Power

The absurd conservative obsession with “stolen valor”

Nothing gets them feeling righteously angry like someone pretending to have served in the military.
Power

The absurd conservative obsession with “stolen valor”

Nothing gets them feeling righteously angry like someone pretending to have served in the military.

In the hierarchy of American conservatism, veterans rank somewhere near the top. “Our veterans, in many cases, are being treated worse than illegal immigrants,” Donald Trump said in a 2016 speech, a claim that PolitiFact rated “false.” Implicit in that statement is the belief that those with military experience deserve better treatment than those without it. Veterans appreciate this sort of flattery, and as a voting bloc they return the favor by leaning Republican. But maintaining this alliance requires a level of diligence toward those who would exploit it — namely, people who pretend to be veterans or embellish their military histories for nefarious purposes. In conservative parlance, this heinous act is known as “stolen valor,” and rooting it out has become a favorite pastime of the right-wing media.

This month, the valor thief of note was a man from Brooklyn named Papotia Reginald Wright, who claimed to be a Green Beret and boasted of receiving a Purple Heart. In response to Wright’s founding of a local veterans’ organization, amateur detectives unearthed evidence that he had only worked as a driver in non-combat zones. This relatively unimportant story first appeared in the New York Post and was later aggregated on Breitbart and Fox News. At first, it might seem strange that the national media would find it newsworthy that a local nobody lied about his army medals. But conservatism runs on righteous anger, and nothing gets conservatives feeling righteously angry like a case of stolen valor.

The phrase “stolen valor” was coined by Vietnam veteran B.G. Burkett in a 1998 book of the same name; in it, Burkett relentlessly fact-checked the stories of anti-war veterans in an effort to recast the war in Vietnam in a positive light. His timing was fortuitous, because the War on Terror was about to elevate stolen valor to a full-blown obsession. As the wars in Iraq and Afghanistan dragged on, bestowing returning soldiers with more and more “valor” (i.e. patriotic bumper stickers) became essential to maintaining an influx of new recruits. In addition, the fiercely nationalistic climate of the Bush era sent politicians into an arms race over who was most performatively supportive of “the troops.” In 2005, Congress responded to a stolen valor-related scene in the movie Wedding Crashers by unanimously passing the Stolen Valor Act, which made it a federal crime to wear unearned military decorations. It looked good on paper, but no one expected law enforcement to actually expend resources verifying war stories. The responsibility, then, fell onto vigilantes.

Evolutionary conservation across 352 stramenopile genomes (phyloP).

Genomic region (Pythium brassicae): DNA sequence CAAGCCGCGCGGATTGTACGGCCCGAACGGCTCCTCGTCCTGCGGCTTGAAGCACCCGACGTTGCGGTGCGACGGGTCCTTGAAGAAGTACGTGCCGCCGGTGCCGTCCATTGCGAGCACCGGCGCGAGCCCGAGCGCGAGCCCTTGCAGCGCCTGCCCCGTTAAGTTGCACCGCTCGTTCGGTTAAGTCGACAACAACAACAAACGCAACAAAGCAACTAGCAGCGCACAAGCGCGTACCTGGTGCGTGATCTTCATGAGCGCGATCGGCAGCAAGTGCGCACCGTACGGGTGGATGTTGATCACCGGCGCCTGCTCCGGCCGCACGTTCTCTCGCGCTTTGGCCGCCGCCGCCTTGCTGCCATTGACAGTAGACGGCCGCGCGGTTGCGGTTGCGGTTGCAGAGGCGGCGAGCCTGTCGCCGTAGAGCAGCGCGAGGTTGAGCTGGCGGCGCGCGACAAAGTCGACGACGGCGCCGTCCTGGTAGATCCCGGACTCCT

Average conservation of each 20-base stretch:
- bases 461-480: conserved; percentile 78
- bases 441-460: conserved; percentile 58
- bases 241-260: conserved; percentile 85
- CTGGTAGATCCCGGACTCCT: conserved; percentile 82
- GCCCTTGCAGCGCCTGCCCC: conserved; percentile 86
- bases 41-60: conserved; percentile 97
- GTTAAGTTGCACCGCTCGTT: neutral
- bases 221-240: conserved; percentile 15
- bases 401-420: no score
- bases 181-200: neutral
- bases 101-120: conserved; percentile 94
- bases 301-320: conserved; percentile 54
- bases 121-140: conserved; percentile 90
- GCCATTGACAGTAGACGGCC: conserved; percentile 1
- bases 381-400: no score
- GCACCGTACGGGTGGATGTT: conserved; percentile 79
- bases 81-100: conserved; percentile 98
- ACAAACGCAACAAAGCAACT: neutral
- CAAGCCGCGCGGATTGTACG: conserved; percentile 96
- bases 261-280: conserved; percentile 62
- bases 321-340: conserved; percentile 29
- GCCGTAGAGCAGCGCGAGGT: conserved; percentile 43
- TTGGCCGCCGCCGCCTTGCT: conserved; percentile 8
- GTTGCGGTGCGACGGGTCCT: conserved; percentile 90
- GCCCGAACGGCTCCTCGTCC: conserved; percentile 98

The internet provided a perfect medium for the public shaming of valor thieves. 2011 saw the transformation of Stolenvalor.com, originally a single-page advertisement for Burkett’s book, into a hub for self-appointed private investigators. The revamped website featured an “investigative team” of pissed-off-looking retired soldiers and a section for “secured targets” — meaning valor thieves (by now, several dozen) caught in the act. Through crowdsourced tips and military records requests, stolen valor detectives engage in a rather heavy-handed simulation of military life.

The stolen valor community takes itself very, very seriously. The mission statement on the website Guardian of Valor, founded in 2012 and now the most popular outlet for stolen valor content, makes this clear: “We value our Service members, Veterans, those who have given the Ultimate Sacrifice and their families. We will do whatever is needed to protect them, and the sacrifices they have made.” A 2016 Atlantic profile of founder Anthony Anderson, an Afghanistan vet, cast him as a selfless hero bent on outing frauds in order to honor those who did serve. But in practice, his web presence is more in the realm of amoral right-wing clickbait. At the time of this writing, the first headline on the Guardian of Valor website is an aggregation of a Fox News story in which a “veteran turned cop” hands a Latino criminal a tube of K-Y Jelly and tells him that he is “going to need a lot of this.”

The malice often just isn’t there on the part of the valor thief.